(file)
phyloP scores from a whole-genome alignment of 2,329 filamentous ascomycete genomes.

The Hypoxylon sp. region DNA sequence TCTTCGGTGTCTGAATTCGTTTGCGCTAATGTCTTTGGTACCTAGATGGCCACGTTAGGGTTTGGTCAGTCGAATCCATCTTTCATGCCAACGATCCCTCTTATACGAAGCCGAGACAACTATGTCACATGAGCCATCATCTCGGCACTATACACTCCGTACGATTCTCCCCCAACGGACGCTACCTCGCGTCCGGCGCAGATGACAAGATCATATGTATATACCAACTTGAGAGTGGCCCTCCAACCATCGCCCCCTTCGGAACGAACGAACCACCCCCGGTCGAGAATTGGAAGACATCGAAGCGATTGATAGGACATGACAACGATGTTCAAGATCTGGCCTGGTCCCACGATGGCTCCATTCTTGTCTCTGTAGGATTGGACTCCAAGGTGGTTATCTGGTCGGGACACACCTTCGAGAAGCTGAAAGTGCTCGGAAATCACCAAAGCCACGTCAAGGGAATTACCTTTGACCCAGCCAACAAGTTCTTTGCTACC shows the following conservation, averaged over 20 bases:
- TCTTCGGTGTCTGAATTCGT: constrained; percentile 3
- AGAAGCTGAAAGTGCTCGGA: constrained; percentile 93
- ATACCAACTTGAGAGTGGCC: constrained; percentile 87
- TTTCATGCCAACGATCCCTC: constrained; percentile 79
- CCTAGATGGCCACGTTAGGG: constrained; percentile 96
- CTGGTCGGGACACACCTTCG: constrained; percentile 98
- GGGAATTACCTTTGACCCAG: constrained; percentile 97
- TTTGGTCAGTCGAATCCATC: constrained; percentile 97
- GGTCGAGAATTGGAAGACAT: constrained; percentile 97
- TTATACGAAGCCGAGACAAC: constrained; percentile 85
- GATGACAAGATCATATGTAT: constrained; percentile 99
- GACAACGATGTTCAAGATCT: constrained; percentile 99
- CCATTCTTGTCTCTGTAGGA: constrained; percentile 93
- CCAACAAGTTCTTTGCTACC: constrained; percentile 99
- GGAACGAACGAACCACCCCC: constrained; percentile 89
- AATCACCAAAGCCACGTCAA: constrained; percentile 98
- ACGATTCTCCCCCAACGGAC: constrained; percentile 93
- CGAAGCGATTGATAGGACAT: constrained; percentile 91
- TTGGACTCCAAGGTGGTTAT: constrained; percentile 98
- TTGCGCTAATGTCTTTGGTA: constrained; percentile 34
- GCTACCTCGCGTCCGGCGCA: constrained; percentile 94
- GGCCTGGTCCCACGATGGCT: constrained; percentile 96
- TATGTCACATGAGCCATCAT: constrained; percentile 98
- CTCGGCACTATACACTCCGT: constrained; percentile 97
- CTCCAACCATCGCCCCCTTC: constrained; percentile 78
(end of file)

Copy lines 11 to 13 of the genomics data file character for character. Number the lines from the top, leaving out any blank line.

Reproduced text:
- GGTCGAGAATTGGAAGACAT: constrained; percentile 97
- TTATACGAAGCCGAGACAAC: constrained; percentile 85
- GATGACAAGATCATATGTAT: constrained; percentile 99